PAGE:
• 55A. BENCH A PLAYER [Keep someone out of the game]. Aw, shucks—put me in, coach!

Now, while Patrick clues CEDAR as a [Common chest wood], it’s also used in making other furniture as this site makes clear.

Once again, we’ve got a grid that’s girded left and right at center with triple 6-columns. JASCHA [Violinist Heifetz] and JESTER [Court clown] (which peels off of the maestro’s name) are particularly nice there at left. The less savory LEERED [Looked like a wolf?] is among the fill at right. [Moreover] ALSO, there’s a (loose) lupine connection with the clue [Orb seen in werewolf films] (which gives us MOON, of course).

Though they’re pretty much in their separate corners (in more ways than one…), today ISRAEL [Solomon's kingdom] shares the limelight with YEMEN [Arab League nation]. And while [Certain woolen suits] are TWEEDS, I find that cross with the “W”-sharing TWEETY [Granny's pet, in cartoons] to have a leavening effect. Even better? What sounds like they could be comic book effects, mirror each other SW and NE: SLAM and WHAM. Clues [Insult slangily] and [1980s duo with George Michael] dispel that notion. But as the pix confirm, not entirely…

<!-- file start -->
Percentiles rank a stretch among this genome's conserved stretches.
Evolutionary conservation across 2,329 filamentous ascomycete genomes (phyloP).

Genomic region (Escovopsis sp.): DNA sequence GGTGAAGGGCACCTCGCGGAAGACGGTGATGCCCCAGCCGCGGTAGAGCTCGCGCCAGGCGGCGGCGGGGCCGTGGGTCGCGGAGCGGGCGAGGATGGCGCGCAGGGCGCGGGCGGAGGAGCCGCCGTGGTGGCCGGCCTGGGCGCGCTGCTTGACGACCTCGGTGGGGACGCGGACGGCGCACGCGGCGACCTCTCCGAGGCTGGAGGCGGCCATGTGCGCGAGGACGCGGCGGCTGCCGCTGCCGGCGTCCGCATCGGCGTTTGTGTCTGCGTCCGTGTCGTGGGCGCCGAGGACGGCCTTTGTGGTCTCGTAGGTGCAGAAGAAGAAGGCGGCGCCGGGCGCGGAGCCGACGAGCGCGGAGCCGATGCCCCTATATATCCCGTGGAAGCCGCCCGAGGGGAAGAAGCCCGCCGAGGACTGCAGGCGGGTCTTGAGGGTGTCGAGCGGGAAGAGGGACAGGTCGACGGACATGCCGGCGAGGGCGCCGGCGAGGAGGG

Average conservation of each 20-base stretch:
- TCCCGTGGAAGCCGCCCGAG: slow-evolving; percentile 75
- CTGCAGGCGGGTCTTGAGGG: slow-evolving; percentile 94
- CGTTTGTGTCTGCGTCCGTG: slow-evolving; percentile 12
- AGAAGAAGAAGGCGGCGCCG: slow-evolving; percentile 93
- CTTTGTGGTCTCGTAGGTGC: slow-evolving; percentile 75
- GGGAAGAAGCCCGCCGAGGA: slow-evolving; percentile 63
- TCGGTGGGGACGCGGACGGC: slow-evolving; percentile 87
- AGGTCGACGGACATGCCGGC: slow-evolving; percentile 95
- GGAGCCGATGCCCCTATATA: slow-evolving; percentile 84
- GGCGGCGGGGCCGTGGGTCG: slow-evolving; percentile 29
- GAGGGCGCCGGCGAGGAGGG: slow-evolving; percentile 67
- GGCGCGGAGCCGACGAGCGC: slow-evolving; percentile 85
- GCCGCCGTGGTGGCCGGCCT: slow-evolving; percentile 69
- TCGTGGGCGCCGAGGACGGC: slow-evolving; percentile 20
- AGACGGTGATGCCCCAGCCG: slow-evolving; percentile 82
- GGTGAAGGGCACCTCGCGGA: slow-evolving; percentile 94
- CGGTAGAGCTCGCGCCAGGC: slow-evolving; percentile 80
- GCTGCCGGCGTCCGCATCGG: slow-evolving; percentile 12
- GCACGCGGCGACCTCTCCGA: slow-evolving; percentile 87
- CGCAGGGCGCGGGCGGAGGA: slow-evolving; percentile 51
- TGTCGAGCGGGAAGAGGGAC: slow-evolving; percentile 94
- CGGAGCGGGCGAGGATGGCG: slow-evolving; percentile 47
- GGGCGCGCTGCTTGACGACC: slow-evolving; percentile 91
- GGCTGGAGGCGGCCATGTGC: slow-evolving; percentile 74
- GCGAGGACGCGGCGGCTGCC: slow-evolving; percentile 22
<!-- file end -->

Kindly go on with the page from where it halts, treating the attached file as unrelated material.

Mike Shenk’s Wall Street Journal Saturday Puzzle, “Snowflake”

Me, I’m partial to the WSJ Saturday offerings that take twice as long as this “Snowflake” did. It can be tough to get started, but then the words start to mesh together like jigsaw puzzle pieces, and next thing you know, the grid is filling in nicely.

Having 42 7-letter answers means there are none of the blah repeaters (your ANA and OREO and AERIE) that populate regular crosswords, but with a cap of 7 letters, you also don’t get many knock-your-socks-off phrases.